Same-sex couples also have to negotiate how “out” each partner will be in their respective workplaces, especially if one or both couple members
Same-sex couples who are parents worry about how their children and family will be treated by neighbors and school personnel. These couples tend to spend more time than other parents advocating at their children’s school.
When they’re also subjected to prejudice based on racial identities, immigration status, economic disadvantage, disability, etc., same-sex couples can face significant stress. What we have learned in our research, however, is that despite these challenges, same-sex couples can and do create enduring and satisfying relationships.
SH: In your clinical work, do you see particular strengths emerging from same-sex couple relationships that you might not see as often with different-sex couples?
SR & ER: Same-sex couples often attribute their relationship satisfaction and longevity to their ability to create meaning and purpose out of their negative experiences. For instance, same-sex couples might draw on their experience to understand and empathize with other marginalized groups and engage in social activism. Same-sex couples often create “families of choice” and rely on these families for social support, as well as provide support for others.
In our many interviews with same-sex couples over the years, we have witnessed how they cope by using humor and expressing appreciation for their similarities and differences.
We’ve also found that same-sex couples are more likely than different-sex couples to equally share responsibility for maintaining their relationship, by actively talking through and negotiating differences. We think this is because, without strict gender roles, same-sex couples feel more free to write their own relationship scripts.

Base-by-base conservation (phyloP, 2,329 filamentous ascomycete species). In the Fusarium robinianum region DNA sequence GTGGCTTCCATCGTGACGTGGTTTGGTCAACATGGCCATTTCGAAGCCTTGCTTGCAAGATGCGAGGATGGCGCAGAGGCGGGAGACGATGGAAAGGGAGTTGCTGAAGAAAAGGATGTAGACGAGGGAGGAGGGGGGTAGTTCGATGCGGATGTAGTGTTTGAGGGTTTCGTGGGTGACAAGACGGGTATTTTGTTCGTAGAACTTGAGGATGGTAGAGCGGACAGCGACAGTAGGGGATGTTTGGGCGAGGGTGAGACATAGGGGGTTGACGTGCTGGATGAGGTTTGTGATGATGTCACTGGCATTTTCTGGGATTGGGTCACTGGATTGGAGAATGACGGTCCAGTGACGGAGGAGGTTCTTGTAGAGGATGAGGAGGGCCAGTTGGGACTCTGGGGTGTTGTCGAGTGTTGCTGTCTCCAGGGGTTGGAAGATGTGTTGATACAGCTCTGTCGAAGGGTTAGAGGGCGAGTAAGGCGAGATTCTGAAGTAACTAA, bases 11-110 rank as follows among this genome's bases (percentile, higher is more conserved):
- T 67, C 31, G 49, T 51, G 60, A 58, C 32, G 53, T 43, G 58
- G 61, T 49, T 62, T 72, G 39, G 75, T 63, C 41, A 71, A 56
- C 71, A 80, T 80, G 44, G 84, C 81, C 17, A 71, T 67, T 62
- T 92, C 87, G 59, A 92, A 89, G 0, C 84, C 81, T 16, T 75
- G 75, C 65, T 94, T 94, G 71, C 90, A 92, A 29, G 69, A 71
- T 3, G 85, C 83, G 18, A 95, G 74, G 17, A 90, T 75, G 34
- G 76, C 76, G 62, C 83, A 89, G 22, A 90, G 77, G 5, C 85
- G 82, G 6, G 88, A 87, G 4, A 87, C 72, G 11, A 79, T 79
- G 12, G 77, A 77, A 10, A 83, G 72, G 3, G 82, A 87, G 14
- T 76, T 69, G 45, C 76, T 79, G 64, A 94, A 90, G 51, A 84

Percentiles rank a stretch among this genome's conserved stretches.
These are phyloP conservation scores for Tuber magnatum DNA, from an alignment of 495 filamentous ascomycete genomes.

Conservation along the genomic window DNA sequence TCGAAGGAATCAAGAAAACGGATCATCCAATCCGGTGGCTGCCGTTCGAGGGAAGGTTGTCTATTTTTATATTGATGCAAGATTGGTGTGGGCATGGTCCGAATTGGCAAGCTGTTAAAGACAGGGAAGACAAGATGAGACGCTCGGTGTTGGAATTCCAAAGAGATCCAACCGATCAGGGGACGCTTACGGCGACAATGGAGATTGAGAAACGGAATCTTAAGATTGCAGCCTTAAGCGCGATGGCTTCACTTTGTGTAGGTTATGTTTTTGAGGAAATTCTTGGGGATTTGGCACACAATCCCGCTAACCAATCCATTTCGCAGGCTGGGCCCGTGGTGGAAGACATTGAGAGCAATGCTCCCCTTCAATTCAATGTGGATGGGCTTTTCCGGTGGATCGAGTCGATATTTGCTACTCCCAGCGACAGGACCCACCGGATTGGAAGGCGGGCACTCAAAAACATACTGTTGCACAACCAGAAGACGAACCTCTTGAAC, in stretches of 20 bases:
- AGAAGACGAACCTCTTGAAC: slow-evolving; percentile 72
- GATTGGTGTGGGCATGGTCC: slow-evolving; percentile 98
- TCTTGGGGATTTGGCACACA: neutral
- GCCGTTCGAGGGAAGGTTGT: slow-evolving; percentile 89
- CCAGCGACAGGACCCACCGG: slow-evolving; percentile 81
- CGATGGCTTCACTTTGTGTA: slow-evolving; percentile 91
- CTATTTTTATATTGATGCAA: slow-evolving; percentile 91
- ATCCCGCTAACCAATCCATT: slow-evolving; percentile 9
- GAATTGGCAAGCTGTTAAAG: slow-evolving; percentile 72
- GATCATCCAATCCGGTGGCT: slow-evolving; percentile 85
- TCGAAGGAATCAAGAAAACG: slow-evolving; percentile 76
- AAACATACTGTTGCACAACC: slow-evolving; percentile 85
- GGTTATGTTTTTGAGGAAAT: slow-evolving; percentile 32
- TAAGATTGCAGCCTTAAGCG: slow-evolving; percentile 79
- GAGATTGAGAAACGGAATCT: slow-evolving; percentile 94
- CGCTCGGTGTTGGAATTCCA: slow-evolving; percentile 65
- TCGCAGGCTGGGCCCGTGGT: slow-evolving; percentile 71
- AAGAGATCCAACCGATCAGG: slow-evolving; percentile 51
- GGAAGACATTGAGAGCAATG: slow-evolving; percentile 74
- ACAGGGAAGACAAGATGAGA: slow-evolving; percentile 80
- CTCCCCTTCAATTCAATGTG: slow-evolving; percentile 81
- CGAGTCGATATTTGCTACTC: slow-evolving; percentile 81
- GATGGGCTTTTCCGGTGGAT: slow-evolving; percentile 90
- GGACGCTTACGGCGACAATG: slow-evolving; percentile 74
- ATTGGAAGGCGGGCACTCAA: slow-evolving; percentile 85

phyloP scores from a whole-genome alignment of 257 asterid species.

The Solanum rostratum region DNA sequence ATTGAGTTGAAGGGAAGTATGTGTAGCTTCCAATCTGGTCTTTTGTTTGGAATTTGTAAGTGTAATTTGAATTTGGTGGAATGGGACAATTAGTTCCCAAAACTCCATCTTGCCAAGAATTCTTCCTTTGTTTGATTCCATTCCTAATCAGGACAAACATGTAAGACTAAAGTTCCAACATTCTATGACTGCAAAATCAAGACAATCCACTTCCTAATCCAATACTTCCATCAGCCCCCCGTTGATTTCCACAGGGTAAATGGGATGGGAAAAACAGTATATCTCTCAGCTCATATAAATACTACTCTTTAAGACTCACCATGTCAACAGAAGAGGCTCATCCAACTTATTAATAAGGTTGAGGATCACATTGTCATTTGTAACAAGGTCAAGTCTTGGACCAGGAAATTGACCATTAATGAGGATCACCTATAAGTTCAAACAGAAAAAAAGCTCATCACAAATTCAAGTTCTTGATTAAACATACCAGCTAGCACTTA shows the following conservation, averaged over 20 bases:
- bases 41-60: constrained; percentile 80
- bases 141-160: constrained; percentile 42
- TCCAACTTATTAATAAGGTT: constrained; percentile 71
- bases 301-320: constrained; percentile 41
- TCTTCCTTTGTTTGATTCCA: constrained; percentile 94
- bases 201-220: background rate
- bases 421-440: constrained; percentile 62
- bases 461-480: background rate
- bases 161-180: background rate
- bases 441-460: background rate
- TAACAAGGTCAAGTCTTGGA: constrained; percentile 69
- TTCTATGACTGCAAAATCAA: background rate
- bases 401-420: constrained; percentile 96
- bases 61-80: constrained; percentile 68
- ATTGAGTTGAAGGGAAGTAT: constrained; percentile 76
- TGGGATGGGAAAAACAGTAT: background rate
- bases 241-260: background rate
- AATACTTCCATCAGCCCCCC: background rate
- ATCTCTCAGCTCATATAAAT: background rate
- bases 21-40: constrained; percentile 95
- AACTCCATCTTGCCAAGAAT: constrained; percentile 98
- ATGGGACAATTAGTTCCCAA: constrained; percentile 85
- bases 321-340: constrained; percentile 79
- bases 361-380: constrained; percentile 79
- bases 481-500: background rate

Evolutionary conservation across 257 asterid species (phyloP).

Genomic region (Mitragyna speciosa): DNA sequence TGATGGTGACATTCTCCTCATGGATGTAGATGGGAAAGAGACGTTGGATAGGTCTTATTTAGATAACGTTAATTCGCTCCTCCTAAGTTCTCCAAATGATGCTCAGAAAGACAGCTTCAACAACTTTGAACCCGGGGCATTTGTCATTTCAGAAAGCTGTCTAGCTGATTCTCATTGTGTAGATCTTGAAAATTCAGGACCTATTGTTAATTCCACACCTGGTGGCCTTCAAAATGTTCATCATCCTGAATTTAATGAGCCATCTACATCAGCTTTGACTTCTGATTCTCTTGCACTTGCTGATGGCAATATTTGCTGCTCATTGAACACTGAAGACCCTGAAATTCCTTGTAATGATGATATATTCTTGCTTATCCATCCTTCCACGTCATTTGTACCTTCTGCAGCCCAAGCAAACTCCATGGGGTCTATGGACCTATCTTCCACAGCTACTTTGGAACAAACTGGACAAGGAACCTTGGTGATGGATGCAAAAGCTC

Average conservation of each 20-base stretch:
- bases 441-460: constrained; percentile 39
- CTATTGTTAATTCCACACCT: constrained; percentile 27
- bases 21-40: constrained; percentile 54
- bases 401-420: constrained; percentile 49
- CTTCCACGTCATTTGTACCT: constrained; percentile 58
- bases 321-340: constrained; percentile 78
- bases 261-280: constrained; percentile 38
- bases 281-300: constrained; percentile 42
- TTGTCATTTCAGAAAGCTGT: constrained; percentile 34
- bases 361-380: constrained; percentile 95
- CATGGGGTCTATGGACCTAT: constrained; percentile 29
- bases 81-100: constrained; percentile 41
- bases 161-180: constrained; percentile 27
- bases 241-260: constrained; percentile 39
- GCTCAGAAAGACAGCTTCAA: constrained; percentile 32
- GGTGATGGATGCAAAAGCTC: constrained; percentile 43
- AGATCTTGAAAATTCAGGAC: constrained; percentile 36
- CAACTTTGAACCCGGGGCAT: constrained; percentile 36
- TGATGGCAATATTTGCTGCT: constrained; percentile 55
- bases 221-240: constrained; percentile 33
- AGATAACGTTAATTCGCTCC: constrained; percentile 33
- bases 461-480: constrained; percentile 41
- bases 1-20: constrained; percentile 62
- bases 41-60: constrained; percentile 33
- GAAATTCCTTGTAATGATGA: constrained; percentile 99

SR & ER: For people who like to read, we of course recommend our books. We have translated 15 years of basic research into two accessible books. Our first one, A Positive View of LGBTQ: Embracing Identity and Cultivating Well-being, is a resource for recognizing and using LGBTQ identity strengths. The second book, Happy Together: Thriving as a Same-Sex Couple in Your Family, Workplace, and Community, focuses on helping same-sex couples deal with minority stress. Both books are full of conversation starters and exercises.
One exercise in A Positive View of LGBTQ presents a “starter list” of self-care activities for readers to consider and build upon.
One activity in Happy Together guides couples to reflect on times when they anticipate rejection at work and then discuss how that fear affects their couple relationship. We give examples about how to take anxious thoughts and construct more helpful messages that can help them cope.
When we talk to same-sex couples who have been together 25, 35, 45 years, they tell us that one ‘secret to their success’ as a couple was building on their shared values and engaging in experiences that kept them learning and growing together. Shared values may involve recreational activities, spiritual/religious/educational pursuits, and commitments to making the world a more compassionate and supportive place through artistic expression, volunteerism, or community organizing.
Making a commitment to social change and social action is another powerful way to counter stress. We’ve met couples who engage in social activism on behalf of other oppressed minorities, women, people with AIDS, homeless youth, animals, the environment, food security—and that type of engagement is part of what makes their relationship flourish.
A good piece of advice for same-sex couples (and for anyone) doing social justice activism is to balance it with self-care and couple-care. Couples must keep their relationship healthy and strong because, as Dr. Glenda Russell reminds us, we must take the long view or a “movement perspective” when it comes to bringing about social change.